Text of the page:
When Laurel Grove Baptist Church burned to the foundation in December 2004, Rev. Ed Young promised his congregation they’d rebuild and return to their home.
Over a year and a half later, they’re still waiting, delayed by zoning codes that didn’t exist when the church was built in the late 1800s.
“We need a special permit to rebuild because we don’t meet the zoning code for that area,” said Young. “It doesn’t sound like much, but we’ve been jumping through hoops to get to this point.”
The church, on Beulah Street in Franconia, was built in what is now an area zoned for residential construction, said Dana Kauffman (D-Lee).
“There’s nothing to do but go back and get the permit for having a church in a residential area,” said Kauffman, who has been working closely with Young and the congregation. “We’ve tried to piece it all together and we stand ready to continue to help every step of the way.”
During a tent worship service last December in the parking lot adjacent to the remains of the church, Young and Kauffman both promised that one day, the church would be rebuilt.
In the meantime, the congregation has been worshipping at Olivet Episcopal Church, a foster home of sorts, which has served as a welcoming home away from home.
“We are constantly involved in actions directed toward rebuilding,” said Young, who added that a fund raiser is scheduled for Oct. 14 at the Waterford banquet hall in Springfield to help pay for the reconstruction.
EVEN WITHOUT a permanent home, Young said he and his congregation remain strong in their faith and their dedication to the Laurel Grove building.
“The testament to that is we haven’t lost a single member,” Young said. “In fact, we’ve increased our numbers.”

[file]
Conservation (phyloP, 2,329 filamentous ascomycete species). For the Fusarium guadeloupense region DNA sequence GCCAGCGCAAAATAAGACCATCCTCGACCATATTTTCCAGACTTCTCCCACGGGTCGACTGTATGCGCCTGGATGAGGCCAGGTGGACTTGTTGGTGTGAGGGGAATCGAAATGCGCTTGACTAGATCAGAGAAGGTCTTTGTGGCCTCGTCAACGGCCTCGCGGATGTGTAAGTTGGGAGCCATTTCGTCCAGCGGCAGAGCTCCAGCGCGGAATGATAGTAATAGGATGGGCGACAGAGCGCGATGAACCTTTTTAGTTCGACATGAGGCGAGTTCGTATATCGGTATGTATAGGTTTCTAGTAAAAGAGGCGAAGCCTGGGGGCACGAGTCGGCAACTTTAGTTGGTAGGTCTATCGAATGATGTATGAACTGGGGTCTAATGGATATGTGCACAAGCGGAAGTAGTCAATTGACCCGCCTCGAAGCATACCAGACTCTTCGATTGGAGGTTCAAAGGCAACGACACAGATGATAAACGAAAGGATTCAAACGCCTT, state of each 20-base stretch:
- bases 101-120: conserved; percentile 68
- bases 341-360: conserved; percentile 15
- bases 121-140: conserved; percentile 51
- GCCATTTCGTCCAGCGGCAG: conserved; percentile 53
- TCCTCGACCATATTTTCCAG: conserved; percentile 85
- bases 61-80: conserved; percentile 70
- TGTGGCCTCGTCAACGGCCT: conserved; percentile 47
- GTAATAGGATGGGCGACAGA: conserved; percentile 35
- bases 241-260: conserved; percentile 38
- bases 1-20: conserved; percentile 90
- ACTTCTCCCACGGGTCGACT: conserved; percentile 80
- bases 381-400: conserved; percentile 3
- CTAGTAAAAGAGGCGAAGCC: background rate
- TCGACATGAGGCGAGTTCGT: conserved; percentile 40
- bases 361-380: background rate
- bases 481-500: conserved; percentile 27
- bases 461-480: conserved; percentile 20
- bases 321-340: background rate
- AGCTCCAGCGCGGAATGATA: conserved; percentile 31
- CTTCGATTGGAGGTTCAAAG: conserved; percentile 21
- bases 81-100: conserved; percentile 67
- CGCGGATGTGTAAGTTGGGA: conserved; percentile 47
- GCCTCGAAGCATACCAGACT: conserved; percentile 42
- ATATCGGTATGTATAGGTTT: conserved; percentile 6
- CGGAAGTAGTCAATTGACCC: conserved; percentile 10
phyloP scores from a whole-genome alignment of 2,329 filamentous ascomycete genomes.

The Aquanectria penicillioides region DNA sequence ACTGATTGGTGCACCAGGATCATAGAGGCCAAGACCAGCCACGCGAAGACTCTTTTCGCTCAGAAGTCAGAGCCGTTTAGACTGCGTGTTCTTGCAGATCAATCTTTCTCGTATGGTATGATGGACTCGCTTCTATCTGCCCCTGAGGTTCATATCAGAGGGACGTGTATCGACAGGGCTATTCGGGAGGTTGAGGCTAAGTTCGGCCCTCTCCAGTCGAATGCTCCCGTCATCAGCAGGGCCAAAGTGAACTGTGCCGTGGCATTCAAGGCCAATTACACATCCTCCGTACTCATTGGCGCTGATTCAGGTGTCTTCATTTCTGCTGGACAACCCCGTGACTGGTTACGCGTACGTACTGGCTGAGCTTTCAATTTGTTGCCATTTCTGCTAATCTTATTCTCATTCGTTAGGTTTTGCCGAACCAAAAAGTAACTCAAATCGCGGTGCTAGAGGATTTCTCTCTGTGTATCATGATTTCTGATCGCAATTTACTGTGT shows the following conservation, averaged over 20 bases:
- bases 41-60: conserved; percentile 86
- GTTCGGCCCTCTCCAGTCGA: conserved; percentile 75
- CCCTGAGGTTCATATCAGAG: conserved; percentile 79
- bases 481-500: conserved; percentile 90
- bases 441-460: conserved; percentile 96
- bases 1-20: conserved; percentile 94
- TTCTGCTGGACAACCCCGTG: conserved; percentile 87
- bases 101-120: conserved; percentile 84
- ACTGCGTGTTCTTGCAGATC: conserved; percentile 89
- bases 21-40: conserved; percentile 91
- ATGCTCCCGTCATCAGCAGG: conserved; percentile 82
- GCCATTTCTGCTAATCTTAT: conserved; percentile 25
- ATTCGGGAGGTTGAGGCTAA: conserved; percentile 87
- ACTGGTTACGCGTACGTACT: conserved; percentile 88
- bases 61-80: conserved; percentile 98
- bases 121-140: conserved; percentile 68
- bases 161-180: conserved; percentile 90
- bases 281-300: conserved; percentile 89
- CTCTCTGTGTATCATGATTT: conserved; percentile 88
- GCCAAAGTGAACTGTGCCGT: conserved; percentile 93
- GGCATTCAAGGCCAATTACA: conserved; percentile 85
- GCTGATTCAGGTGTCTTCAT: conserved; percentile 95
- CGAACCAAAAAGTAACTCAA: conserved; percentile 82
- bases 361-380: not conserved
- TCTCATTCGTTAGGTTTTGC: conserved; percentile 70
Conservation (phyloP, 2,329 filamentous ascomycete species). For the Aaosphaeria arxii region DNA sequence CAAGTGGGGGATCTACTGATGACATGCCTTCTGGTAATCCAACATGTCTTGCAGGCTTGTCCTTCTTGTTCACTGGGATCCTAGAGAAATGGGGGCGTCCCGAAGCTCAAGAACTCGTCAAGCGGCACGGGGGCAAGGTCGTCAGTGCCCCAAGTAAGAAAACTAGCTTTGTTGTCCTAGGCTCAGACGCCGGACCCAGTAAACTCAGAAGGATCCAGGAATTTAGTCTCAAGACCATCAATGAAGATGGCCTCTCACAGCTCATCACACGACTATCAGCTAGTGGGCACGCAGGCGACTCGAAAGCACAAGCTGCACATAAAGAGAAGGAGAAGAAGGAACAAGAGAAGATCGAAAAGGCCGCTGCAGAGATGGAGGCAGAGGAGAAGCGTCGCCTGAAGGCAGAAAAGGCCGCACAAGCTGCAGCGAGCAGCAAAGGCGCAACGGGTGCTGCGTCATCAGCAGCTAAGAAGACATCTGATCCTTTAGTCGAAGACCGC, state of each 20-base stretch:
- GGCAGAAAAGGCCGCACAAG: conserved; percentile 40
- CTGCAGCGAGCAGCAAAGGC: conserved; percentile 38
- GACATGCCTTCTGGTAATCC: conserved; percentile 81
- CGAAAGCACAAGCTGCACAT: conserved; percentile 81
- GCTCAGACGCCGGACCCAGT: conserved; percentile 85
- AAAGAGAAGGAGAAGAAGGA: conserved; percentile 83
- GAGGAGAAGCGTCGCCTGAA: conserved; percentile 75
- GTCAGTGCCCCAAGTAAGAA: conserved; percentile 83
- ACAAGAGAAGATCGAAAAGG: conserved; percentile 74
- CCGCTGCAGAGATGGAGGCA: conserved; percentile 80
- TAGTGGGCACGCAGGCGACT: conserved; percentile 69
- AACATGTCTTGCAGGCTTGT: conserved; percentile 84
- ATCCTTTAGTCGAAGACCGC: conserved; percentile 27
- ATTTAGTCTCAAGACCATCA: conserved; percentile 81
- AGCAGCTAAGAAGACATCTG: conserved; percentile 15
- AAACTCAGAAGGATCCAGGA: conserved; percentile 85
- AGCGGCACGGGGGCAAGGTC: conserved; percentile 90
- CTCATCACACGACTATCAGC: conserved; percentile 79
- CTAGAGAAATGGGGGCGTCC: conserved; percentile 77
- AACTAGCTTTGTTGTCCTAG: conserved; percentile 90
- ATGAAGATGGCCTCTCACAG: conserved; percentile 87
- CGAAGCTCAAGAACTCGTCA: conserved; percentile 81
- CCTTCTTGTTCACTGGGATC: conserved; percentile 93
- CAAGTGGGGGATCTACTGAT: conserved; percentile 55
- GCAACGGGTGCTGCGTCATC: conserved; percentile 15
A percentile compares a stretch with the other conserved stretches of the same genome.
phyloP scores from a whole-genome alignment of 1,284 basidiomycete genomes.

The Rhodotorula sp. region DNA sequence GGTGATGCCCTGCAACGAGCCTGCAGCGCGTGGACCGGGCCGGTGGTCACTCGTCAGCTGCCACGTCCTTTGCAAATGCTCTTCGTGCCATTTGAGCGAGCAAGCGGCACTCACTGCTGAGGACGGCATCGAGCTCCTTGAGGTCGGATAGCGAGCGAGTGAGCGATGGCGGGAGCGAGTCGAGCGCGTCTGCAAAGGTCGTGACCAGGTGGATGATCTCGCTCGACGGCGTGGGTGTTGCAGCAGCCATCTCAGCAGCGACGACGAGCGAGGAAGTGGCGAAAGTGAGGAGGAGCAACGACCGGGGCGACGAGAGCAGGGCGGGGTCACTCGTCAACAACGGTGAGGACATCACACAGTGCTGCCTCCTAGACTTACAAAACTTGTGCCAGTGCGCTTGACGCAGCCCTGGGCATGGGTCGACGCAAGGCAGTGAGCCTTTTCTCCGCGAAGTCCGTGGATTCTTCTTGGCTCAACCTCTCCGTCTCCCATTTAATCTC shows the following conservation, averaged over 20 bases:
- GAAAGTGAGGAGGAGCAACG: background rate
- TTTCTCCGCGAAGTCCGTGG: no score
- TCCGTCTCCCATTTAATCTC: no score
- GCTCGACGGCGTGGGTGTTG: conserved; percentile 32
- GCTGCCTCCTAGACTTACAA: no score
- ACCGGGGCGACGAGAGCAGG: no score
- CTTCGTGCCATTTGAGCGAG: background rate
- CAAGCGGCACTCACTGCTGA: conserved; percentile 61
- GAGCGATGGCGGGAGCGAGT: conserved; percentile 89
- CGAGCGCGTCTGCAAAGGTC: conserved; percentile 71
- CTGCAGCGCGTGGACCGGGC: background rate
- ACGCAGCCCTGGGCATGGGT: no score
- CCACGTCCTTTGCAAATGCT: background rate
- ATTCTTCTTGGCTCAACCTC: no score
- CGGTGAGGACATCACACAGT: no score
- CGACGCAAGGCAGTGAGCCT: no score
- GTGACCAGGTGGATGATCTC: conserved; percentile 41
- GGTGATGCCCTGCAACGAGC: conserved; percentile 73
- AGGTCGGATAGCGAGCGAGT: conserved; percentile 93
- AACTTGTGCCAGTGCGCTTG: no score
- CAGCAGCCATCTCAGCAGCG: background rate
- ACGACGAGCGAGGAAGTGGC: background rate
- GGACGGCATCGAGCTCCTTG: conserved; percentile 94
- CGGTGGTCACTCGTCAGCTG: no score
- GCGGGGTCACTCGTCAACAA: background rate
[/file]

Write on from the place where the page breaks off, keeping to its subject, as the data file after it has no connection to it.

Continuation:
From bake sales to catered dinners, Young said his congregation understands it will take a little work from everyone to see their church open again.
“Everyone’s eager to participate, they all want to help in some way,” he said. “Every Sunday, we remind them of the importance of their fundraising activities.”
Moments of frustration have occurred, Young said, but the important thing is to keep the message positive.
“When the church was built in the 1800s, they didn’t have these rules,” Young said. “Now there are things to be dealt with in order to rebuild. We shall overcome this hurdle. We have not lost hope.”
The possibility of looking for another location to build exists, said Board of Trustees chair Cassie Watson, but with 124 years of history on that site, it would be difficult to leave.
"There's a legacy there with the founding families," she said. "The cemetery's there. The school is there. The three of them belong together."
Watson said she's very grateful to Kauffman for his help in continuing to push forward to get the church rebuilt, but in the meantime, Laurel Grove's congregation will continue to meet at Olivet Episcopal Church.
"We love the Olivet family for opening their doors to us," she said. "They've been so patient in this whole process."
As president of the Laurel Grove School Association, Phyllis Walker-Ford said the presence of the church next to the school was reflective of what African American life was like in the late 1800s.
"The church was started in 1882, when Rev. Al W. Brooks came down from Alexandria and found the five original families worshipping in a grove of laurel bushes," she said. For that reason, the Fairfax County History Commission has listed the entire location on its list of historic sites, she said.
Kauffman said he was not happy with the obstacles standing in the way of rebuilding the church, built in conjunction with the still-standing Laurel Grove school which educated freed slaves.
“There are a lot of other types of buildings we’d like to see gone in that area,” he said. “Whatever we can do to help get the church back, we’ll do.”
Like any other zoning case, members of Laurel Grove Baptist Church will have to file an application with the county’s Board of Zoning Appeals and, if approved, will have to submit plans for approval like any other project, Kauffman said.